Recently, we observed May Day, a celebration of spring. And, after a long and hard winter in many parts of the country, most of us are ready for sunshine, warmer temperatures and the hopefulness that spring always symbolizes. But as winter gives way to spring, we are also reminded that our lives have “seasons,” too — and it pays to be prepared for all of them. So, as you move into the “retirement season,” you’ll need to prepare for several possible challenges, including the following:
Retirement can be an exciting, active time of your life. But if you’re going to get the full benefits from your retirement years — which could last two, or even three, decades — you’ll need to have a vision for what you want to do. And to transform this vision into reality, you’ll need to take a “holistic” approach — one that involves a financial strategy, clear communications with family members and an awareness of the challenges that may stand in your way.
An assistant attorney general told a judge Friday that Gov. Jan Brewer is entitled to go to court to enforce pretty much any state law she wants, even those that don't involve state government.
Glendale will not be getting help from the rest of the state to cover the cost of public safety at next year's Super Bowl.
“It’s not hard to make decisions when you know what your values are.” — Roy Disney.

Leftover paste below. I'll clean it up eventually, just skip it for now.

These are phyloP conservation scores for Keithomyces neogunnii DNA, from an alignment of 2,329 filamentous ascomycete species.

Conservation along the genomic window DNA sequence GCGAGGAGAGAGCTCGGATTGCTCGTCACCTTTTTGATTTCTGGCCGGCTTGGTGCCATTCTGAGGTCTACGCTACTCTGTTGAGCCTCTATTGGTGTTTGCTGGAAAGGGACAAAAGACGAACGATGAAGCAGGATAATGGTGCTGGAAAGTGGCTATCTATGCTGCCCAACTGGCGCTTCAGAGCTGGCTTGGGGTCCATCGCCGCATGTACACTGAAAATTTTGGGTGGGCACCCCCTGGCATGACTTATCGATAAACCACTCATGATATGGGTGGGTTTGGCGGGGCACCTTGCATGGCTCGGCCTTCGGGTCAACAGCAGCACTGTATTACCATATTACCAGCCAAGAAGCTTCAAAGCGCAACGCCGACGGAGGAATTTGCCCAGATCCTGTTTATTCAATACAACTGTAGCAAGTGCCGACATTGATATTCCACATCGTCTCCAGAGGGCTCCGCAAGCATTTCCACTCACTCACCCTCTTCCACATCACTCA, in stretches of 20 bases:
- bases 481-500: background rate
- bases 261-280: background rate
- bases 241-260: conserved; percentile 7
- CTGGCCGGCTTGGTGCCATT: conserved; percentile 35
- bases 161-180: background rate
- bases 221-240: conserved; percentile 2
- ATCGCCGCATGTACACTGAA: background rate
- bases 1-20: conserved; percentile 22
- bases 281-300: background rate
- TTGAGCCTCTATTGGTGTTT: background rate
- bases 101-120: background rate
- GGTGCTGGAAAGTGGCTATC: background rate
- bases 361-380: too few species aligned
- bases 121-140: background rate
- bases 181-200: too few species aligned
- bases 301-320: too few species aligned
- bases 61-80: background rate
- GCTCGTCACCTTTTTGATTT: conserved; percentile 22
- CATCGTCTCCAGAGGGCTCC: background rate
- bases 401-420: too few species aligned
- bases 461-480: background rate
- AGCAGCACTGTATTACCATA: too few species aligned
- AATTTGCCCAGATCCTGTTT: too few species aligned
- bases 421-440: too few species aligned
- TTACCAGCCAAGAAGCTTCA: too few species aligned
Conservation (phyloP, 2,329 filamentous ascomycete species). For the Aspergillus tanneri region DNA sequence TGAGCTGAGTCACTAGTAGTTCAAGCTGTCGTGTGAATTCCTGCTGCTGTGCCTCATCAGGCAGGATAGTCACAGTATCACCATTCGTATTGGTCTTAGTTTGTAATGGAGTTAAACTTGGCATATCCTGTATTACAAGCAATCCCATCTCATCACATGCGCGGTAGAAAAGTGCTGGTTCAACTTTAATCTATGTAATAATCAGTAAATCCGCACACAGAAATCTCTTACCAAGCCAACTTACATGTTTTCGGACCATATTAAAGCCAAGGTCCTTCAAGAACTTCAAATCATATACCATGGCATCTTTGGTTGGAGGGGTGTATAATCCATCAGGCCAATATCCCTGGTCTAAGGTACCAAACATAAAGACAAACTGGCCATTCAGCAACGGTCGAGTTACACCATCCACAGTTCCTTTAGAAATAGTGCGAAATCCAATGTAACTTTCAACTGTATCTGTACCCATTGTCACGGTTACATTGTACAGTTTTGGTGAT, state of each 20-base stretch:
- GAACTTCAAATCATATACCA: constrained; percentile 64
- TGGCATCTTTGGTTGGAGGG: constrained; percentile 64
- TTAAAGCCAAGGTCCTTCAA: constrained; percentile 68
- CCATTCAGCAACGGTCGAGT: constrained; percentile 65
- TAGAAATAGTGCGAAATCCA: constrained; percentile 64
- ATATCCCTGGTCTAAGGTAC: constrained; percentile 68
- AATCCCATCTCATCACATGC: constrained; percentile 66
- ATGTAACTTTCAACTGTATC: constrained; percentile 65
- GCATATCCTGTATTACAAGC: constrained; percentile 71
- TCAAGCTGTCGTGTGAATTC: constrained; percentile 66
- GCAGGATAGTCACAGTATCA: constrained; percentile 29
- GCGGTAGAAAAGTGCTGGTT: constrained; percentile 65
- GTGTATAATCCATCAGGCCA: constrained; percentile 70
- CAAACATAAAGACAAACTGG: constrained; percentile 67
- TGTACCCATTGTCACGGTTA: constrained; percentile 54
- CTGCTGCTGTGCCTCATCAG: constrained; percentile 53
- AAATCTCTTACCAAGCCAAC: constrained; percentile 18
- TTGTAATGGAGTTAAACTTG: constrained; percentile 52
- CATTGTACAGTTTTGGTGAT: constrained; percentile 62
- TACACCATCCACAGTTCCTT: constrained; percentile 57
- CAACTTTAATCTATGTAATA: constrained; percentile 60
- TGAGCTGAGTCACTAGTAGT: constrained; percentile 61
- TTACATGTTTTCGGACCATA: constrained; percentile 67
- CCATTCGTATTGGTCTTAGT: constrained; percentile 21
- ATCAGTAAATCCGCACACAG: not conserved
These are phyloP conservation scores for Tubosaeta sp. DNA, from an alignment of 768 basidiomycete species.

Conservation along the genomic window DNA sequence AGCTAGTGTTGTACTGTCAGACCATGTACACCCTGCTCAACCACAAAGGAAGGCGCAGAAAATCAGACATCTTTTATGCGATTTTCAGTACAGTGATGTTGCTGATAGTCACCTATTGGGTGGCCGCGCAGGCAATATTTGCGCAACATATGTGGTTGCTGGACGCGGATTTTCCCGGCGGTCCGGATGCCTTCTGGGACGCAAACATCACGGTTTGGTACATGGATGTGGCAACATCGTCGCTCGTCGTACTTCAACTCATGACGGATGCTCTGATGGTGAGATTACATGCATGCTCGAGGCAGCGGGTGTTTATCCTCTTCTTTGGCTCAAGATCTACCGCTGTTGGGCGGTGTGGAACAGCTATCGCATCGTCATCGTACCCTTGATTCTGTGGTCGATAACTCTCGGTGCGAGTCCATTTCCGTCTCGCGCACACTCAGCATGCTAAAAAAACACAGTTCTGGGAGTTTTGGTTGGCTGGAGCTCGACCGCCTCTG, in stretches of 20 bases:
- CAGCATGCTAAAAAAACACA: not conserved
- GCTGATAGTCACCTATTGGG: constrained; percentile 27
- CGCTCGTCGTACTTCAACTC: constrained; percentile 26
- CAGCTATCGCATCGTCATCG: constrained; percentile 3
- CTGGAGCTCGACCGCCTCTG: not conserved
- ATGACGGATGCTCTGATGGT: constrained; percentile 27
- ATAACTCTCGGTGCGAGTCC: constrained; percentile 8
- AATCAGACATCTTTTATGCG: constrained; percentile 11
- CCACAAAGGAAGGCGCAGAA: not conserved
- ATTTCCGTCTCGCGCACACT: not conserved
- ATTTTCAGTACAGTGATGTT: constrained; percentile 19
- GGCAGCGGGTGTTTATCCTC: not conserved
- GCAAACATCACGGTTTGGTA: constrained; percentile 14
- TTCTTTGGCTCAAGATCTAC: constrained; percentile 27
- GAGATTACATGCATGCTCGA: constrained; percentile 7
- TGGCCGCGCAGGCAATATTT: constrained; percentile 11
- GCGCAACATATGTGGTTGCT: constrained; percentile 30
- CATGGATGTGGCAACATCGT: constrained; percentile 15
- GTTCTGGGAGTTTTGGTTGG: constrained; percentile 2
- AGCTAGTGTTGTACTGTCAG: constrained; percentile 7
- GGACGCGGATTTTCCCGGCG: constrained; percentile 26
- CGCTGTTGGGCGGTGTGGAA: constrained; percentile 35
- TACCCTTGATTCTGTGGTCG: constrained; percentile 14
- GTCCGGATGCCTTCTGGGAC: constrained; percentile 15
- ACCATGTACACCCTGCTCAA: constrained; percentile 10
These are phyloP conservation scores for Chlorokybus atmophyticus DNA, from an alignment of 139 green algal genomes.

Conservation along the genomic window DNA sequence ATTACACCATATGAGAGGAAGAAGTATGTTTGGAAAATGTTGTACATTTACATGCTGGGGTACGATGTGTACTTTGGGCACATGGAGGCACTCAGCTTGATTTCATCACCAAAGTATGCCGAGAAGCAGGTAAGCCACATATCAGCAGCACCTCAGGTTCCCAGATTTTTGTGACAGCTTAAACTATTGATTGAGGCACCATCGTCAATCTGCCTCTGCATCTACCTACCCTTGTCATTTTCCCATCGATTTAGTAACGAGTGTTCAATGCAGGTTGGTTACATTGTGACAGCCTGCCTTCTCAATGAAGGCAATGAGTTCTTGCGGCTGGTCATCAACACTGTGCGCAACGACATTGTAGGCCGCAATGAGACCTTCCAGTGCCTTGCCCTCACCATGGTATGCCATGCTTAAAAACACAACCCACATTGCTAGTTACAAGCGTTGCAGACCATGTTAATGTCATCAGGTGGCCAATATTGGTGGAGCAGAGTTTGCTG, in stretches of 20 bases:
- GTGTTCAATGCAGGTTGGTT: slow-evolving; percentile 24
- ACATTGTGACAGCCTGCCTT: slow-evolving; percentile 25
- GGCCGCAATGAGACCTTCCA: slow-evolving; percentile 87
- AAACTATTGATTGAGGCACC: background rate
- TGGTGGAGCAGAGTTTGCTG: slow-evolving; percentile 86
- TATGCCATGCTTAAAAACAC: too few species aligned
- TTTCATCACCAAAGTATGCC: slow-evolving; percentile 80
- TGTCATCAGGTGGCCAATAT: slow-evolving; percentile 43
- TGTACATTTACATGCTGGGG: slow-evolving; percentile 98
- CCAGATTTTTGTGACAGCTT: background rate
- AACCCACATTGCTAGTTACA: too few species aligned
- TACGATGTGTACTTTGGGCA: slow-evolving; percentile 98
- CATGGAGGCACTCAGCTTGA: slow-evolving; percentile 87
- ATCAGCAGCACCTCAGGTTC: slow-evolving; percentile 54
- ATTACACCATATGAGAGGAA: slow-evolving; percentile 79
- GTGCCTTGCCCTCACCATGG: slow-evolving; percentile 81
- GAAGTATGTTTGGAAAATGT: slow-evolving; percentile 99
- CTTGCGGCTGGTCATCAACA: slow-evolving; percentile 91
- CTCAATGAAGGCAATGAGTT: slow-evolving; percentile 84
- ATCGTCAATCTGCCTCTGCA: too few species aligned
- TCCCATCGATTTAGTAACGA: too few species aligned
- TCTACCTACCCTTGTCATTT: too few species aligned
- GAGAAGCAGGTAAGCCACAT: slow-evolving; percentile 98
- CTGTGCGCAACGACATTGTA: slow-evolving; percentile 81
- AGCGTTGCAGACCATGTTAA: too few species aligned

“With your courage and with your compassion and your desire, we will build a Great Society. It’s a Society where no child will go unfed, and no youngster will go unschooled.”
The pension system for the city of Phoenix is on the verge of ruin. Years of abuse, mismanagement and political malfeasance have pushed the city’s ailing pension fund toward a crisis, threatening to cost future taxpayers hundreds of millions of dollars. This silently mushrooming debt has put Phoenix in fiscal dire straits similar to those of Detroit and Chicago.
My role in resurrecting a dead criminal case began a few weeks back with an out-of-the-blue phone call courtesy of a private eye named Don Corbett. He phoned with news of a strange case with ties to a Mesa woman and an impending trip to Scottsdale for an interview or potentially an interrogation.
Plans to create a veterinary school at the University of Arizona have hit a roadblock as state lawmakers approved just enough money to tease the idea but not enough to actually make it happen.
As you save and invest for retirement, what are your ultimate goals? Do you plan on traveling the world? Purchasing a vacation home? Pursuing your hobbies? People often think and plan for these costs. Yet, too often, many of us overlook what potentially could be a major expense during our retirement years: health care. By preparing for these costs, you can help yourself enjoy the retirement lifestyle you’ve envisioned.
The attorney for the state's largest community college system says Gov. Jan Brewer has no right to tell them how much it can charge “dreamers” to attend school there.
Most likely you have started to think about what to do after you graduate from high school. If college is in your future, now is the time to begin touring college campuses. These visits will be crucial in helping you understand which factors are most important to you in choosing your future college. Plan to visit a variety of schools: public, private, research, liberal arts, large, medium, and small, with the goal of finding the setting where you feel most comfortable, are valued as a student and can best be prepared for your future work and life.
State lawmakers are moving to put apples and pears on equal footing, at least for tax purposes.